• Not conquerable, but indomitable – “endureth all things” (13:7)
  1. Love “is kind” (13:4). Scroggie said that, “You can no more have love without kindness than you can have springtime without flowers. The greatest thing a man a man can do for His heavenly Father is to be kind to some of His other children.”
  2. Love “envieth not” (13:4).  Where there is no love, there will be envy.  Joseph’s brothers hated him, and they could not speak peaceably unto him, and they sold him into slavery. Acts 7:9 says, they “moved with envy, sold Joseph into Egypt: but God was with him.”
  3. Mark 15:10 says that Pontius Pilate “knew that the chief priests had delivered (Christ) for envy.”
  4. But love “envieth not” (13:4).  Proverbs 27:4 says, “Wrath is cruel, and anger is outrageous; but who is able to stand before envy?”
  5. And love “is not easily provoked” (13:5).  Psalm 119:165 says, “Great peace have they which love thy law: and nothing shall offend them.”
  6. Love “thinketh no evil” (13:5).  Love remembers the good things, but chooses to forget the bad things.  It is said of Abraham Lincoln that he never forgot a kindness, but that he never remembered when anyone wronged him.
  7. Abraham Lincoln determined that he would remember to forget the wrong.
  8. Love “rejoiceth not in iniquity, but rejoiceth in the truth” (13:6).  Love is never glad when others do wrong.  Love is always happy when people do right.
  9. Love “Beareth all things” (13:7). Strong’s Concordance says the word translated “beareth” means, “to cover with silence (endure patiently), forbear, suffer.”
  10. Love suffers wrong without retaliating.
  11. First Peter 2:23 says, Christ, “when he was reviled, reviled not again; when he suffered, he threatened not; but committed himself to him that judgeth righteously.”
  12. First Corinthians 9:12 says, we “suffer all things, lest we should hinder the gospel of Christ.”
  13. “Believeth all things” (13:7) does not mean we are to be credulous or gullible.  It means love is not suspicious, and love is not cynical.
  14. Albert Barnes said, “this cannot mean, that the man who is under the influence of love is a man that makes no discrimination in regard to things to be believed; and is as prone to believe a falsehood as the truth; or that he is at no pains to inquire what is true and what is false, what is right and what is wrong. But it must mean, that in regard to the conduct of others, there is a disposition to put the best construction on it; to believe that they may be actuated by good motives, and that they intend no injury; and that there is a willingness to suppose, as far as can be, that what is done is done consistently with friendship, good feeling, and virtue. Love produces this, because it rejoices in the happiness and virtue of others, and will not believe the contrary except on irrefragable evidence.”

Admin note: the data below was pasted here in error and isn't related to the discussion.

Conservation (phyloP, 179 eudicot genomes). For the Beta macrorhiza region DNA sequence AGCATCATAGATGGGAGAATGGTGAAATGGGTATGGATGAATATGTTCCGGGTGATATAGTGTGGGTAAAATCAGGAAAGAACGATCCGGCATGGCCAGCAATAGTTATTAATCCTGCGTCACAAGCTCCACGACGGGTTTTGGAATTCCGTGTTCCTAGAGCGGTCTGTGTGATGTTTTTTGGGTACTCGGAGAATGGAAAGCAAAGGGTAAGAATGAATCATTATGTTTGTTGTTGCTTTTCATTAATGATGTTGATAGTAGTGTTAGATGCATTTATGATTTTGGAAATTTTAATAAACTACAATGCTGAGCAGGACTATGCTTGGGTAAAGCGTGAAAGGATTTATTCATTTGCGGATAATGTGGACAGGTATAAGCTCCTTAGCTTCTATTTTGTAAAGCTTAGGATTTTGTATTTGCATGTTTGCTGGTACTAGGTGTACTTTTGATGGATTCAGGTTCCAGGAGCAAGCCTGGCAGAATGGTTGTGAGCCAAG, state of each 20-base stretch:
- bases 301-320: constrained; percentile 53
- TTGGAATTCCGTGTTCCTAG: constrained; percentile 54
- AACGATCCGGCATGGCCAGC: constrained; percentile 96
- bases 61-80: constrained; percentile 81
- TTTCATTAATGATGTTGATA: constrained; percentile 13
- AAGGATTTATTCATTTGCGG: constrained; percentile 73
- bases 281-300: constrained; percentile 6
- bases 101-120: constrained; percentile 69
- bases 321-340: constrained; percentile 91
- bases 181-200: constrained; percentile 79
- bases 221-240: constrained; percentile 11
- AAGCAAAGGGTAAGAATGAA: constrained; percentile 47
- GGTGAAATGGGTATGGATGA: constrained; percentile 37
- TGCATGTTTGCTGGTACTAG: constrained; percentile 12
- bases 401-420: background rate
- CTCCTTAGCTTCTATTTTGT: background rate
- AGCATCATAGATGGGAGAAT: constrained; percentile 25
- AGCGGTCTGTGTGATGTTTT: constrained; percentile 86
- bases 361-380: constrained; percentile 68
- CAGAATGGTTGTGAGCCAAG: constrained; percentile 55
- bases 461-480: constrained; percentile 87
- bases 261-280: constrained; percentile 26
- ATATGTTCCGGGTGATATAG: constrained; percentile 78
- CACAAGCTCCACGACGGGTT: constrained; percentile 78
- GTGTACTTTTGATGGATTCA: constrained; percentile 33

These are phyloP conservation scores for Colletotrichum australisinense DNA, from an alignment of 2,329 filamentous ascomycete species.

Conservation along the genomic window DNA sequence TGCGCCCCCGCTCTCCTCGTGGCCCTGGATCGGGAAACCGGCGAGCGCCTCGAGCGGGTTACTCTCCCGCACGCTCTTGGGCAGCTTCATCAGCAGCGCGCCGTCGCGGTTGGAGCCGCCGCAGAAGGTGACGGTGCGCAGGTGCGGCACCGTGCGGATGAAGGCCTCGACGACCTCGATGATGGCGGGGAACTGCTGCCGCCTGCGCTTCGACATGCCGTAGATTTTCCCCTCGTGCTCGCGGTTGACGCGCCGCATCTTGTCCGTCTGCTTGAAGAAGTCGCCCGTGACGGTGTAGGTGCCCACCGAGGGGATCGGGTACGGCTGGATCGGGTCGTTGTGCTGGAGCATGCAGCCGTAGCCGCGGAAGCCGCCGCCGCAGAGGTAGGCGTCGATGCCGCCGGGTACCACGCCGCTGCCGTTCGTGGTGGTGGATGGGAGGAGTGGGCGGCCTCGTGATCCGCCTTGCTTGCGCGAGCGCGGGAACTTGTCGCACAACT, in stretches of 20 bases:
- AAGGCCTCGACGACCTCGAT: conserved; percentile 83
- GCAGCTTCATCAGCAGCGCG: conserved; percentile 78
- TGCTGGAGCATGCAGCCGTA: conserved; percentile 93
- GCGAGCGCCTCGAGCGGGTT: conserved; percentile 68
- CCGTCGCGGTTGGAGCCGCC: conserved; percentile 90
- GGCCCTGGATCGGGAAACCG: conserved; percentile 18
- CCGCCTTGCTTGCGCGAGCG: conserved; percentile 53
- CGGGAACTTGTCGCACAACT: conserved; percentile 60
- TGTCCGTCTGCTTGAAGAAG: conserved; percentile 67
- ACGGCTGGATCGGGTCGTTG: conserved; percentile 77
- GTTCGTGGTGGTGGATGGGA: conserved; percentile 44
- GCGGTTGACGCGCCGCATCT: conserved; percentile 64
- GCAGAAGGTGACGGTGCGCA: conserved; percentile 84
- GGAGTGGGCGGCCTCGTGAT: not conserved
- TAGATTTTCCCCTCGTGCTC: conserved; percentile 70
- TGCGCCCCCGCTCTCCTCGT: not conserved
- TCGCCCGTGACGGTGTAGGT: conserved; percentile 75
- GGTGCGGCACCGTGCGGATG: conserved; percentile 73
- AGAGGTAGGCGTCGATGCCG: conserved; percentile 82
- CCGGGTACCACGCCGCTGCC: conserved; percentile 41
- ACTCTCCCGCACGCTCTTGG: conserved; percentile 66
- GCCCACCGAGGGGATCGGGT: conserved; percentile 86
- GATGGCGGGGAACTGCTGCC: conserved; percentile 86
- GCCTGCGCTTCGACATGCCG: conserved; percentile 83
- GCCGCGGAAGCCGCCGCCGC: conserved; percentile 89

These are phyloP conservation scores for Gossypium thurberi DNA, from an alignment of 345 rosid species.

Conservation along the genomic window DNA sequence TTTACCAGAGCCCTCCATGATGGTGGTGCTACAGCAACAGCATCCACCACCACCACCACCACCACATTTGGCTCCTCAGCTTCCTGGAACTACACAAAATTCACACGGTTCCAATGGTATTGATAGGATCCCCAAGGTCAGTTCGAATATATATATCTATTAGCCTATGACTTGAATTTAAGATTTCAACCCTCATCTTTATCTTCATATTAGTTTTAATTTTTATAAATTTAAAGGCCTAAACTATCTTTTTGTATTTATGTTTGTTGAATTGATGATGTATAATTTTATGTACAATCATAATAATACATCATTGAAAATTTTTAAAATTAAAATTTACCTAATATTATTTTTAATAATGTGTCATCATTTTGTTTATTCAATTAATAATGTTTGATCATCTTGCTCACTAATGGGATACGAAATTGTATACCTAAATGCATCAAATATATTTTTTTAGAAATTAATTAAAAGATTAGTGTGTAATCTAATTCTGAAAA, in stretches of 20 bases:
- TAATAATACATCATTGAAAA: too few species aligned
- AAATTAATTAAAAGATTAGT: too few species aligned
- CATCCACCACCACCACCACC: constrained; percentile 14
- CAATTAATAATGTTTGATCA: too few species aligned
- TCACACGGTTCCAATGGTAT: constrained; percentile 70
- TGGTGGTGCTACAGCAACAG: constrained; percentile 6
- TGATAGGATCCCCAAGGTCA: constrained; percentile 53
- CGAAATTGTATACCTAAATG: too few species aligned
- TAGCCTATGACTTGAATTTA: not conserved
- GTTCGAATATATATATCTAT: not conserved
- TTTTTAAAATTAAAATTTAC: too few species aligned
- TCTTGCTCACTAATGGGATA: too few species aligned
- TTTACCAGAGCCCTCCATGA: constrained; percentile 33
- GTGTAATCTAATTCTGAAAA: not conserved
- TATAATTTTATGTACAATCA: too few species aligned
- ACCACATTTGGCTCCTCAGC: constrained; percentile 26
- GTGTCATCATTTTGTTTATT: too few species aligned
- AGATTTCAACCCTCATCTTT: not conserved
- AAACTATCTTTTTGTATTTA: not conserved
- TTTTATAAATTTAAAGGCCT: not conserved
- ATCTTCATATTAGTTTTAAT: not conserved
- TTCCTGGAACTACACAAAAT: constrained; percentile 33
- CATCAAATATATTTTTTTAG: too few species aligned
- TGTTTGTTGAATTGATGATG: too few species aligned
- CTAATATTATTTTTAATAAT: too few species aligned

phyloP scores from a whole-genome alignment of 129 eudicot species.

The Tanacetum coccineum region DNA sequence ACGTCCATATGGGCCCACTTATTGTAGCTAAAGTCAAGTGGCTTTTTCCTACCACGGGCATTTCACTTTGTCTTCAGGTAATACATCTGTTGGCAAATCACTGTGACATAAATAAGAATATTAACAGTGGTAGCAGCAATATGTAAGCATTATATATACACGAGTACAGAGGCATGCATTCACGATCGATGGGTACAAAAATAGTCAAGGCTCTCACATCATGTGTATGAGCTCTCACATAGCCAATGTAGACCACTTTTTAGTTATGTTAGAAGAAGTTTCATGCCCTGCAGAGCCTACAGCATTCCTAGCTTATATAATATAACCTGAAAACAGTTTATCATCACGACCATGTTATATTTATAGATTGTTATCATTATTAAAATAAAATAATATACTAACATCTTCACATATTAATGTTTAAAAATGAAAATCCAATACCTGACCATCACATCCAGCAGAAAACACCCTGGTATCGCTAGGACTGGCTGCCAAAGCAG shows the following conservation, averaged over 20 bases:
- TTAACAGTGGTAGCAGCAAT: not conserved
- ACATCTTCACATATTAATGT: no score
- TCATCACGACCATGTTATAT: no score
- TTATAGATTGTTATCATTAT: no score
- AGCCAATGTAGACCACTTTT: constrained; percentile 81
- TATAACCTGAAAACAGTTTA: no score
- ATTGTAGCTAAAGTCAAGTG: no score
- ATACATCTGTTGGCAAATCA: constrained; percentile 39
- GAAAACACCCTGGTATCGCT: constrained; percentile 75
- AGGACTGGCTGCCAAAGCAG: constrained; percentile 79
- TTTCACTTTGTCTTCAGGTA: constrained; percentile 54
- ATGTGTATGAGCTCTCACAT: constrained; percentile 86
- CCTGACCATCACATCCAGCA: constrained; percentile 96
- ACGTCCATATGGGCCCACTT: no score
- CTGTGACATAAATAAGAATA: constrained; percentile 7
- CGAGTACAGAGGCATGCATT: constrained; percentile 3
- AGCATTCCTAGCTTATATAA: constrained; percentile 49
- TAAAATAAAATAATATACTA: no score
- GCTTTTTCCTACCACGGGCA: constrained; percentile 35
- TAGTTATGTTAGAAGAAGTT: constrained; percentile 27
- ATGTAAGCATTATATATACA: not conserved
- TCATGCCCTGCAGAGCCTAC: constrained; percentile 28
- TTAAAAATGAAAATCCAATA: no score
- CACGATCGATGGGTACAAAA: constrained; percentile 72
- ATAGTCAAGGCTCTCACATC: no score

15. John Wesley said love, “puts the most favorable construction on everything, and is ever ready to believe whatever may tend to the advantage of any one character.”



  1. Chapter 13 is in between chapters 12 and 14, which deal with spiritual gifts.  This chapter emphasizes the permanence of love in contrast to certain gifts, which are temporary (cf. 13:8).
  2. “Whether there be tongues, they shall cease” (13:8).  W.E. Vines said, “The gift of tongues was about the first to be discontinued.  All attempts to reintroduce it are either fraudulent or the outcome of deception; they are contrary to Scripture and are void of the actual operation of the Spirit of God” (I Corinthians).
  3. These temporary gifts ceased, but love will endure forever.  “For God is love” (I John 4:8, 16).
  4. “For we know in part…” (13:9; cf. 8:2).
  5. “But when that which is perfect is come…” (13:10). The margin of the Scofield Study Bible has a reference to I John 3:2, which refers to the second coming of Christ, and that is the most popular as well as the most logical interpretation.
  6. “When I was a child, I spake as a child…”  (13:11). John Phillips says, “I spake as a child” refers to tongues because we speak with the tongue.  “I understood as a child” refers to knowledge, and “I thought as a child” refers to prophecy.
  7. “But when I became a man, I put away childish things” means the gifts of tongues and knowledge and prophecy were operative in the early days of the church, but they were only temporary (cf. 13:8).
  8. There is a contrast in verse 12. “For now…but then…now…but then” (13:12). Like verse 10, this verse seems to refer to the second coming of Christ. 

    Face to face with Christ, my Savior,
    Face to face—what will it be,
    When with rapture I behold Him,
    Jesus Christ who died for me?
    — Carrie E. Breck

  9. “Glass” (13:12) refers to a mirror or a looking glass. The mirrors of Bible times were usually made of polished metal.
  10. Exodus 38:8 and Job 37:18 refer to looking glasses made of brass.
  11. In Paul’s day, they would take a piece of metal and they would flatten it out. But even after they flattened it and polished it, it still looked a little wavy.
  12. So, when people looked into it, they saw “darkly” (13:12, “dimly”).  
  13. But when we are face to face with Christ, we shall see clearly.  Then shall we know even as also we are known (13:12).
  14. Then partial knowledge would be displaced by the perfect knowledge of God.



Matthew Henry said, “How lovely a thing would Christianity appear to the world, if those who profess it were more actuated and animated by this divine principle (love), and paid a due regard to a command on which its blessed Author laid a chief stress.”